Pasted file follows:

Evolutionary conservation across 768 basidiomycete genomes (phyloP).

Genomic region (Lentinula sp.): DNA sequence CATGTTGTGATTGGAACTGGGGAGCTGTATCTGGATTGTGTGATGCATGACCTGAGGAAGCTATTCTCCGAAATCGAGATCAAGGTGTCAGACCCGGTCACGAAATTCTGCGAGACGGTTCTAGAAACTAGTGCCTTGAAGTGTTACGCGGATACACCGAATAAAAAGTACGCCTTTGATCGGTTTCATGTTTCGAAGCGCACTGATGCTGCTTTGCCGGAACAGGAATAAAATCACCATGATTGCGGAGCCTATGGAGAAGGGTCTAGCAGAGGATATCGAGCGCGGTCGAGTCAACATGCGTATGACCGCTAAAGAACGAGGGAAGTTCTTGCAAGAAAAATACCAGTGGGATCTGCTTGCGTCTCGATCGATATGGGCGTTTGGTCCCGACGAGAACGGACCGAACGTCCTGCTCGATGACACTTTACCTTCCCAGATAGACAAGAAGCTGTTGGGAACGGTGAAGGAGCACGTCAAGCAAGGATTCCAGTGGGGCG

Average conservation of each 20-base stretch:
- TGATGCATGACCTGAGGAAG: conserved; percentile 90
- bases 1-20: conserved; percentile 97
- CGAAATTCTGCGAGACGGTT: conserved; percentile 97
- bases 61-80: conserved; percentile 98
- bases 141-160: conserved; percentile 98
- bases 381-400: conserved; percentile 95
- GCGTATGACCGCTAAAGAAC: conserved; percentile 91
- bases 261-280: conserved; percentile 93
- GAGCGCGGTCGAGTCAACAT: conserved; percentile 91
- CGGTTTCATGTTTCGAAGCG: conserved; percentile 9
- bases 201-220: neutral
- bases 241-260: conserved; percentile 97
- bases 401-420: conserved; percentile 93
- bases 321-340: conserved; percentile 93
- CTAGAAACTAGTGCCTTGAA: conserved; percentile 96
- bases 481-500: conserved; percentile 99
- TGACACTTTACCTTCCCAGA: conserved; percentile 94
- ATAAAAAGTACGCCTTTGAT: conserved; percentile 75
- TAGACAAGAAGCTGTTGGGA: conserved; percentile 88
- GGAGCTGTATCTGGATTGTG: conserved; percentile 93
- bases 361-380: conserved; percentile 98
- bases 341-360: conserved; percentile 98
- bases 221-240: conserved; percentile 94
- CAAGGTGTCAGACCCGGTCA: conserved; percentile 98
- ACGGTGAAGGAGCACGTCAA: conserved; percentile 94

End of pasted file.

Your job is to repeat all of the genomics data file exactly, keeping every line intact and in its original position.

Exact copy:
Evolutionary conservation across 768 basidiomycete genomes (phyloP).

Genomic region (Lentinula sp.): DNA sequence CATGTTGTGATTGGAACTGGGGAGCTGTATCTGGATTGTGTGATGCATGACCTGAGGAAGCTATTCTCCGAAATCGAGATCAAGGTGTCAGACCCGGTCACGAAATTCTGCGAGACGGTTCTAGAAACTAGTGCCTTGAAGTGTTACGCGGATACACCGAATAAAAAGTACGCCTTTGATCGGTTTCATGTTTCGAAGCGCACTGATGCTGCTTTGCCGGAACAGGAATAAAATCACCATGATTGCGGAGCCTATGGAGAAGGGTCTAGCAGAGGATATCGAGCGCGGTCGAGTCAACATGCGTATGACCGCTAAAGAACGAGGGAAGTTCTTGCAAGAAAAATACCAGTGGGATCTGCTTGCGTCTCGATCGATATGGGCGTTTGGTCCCGACGAGAACGGACCGAACGTCCTGCTCGATGACACTTTACCTTCCCAGATAGACAAGAAGCTGTTGGGAACGGTGAAGGAGCACGTCAAGCAAGGATTCCAGTGGGGCG

Average conservation of each 20-base stretch:
- TGATGCATGACCTGAGGAAG: conserved; percentile 90
- bases 1-20: conserved; percentile 97
- CGAAATTCTGCGAGACGGTT: conserved; percentile 97
- bases 61-80: conserved; percentile 98
- bases 141-160: conserved; percentile 98
- bases 381-400: conserved; percentile 95
- GCGTATGACCGCTAAAGAAC: conserved; percentile 91
- bases 261-280: conserved; percentile 93
- GAGCGCGGTCGAGTCAACAT: conserved; percentile 91
- CGGTTTCATGTTTCGAAGCG: conserved; percentile 9
- bases 201-220: neutral
- bases 241-260: conserved; percentile 97
- bases 401-420: conserved; percentile 93
- bases 321-340: conserved; percentile 93
- CTAGAAACTAGTGCCTTGAA: conserved; percentile 96
- bases 481-500: conserved; percentile 99
- TGACACTTTACCTTCCCAGA: conserved; percentile 94
- ATAAAAAGTACGCCTTTGAT: conserved; percentile 75
- TAGACAAGAAGCTGTTGGGA: conserved; percentile 88
- GGAGCTGTATCTGGATTGTG: conserved; percentile 93
- bases 361-380: conserved; percentile 98
- bases 341-360: conserved; percentile 98
- bases 221-240: conserved; percentile 94
- CAAGGTGTCAGACCCGGTCA: conserved; percentile 98
- ACGGTGAAGGAGCACGTCAA: conserved; percentile 94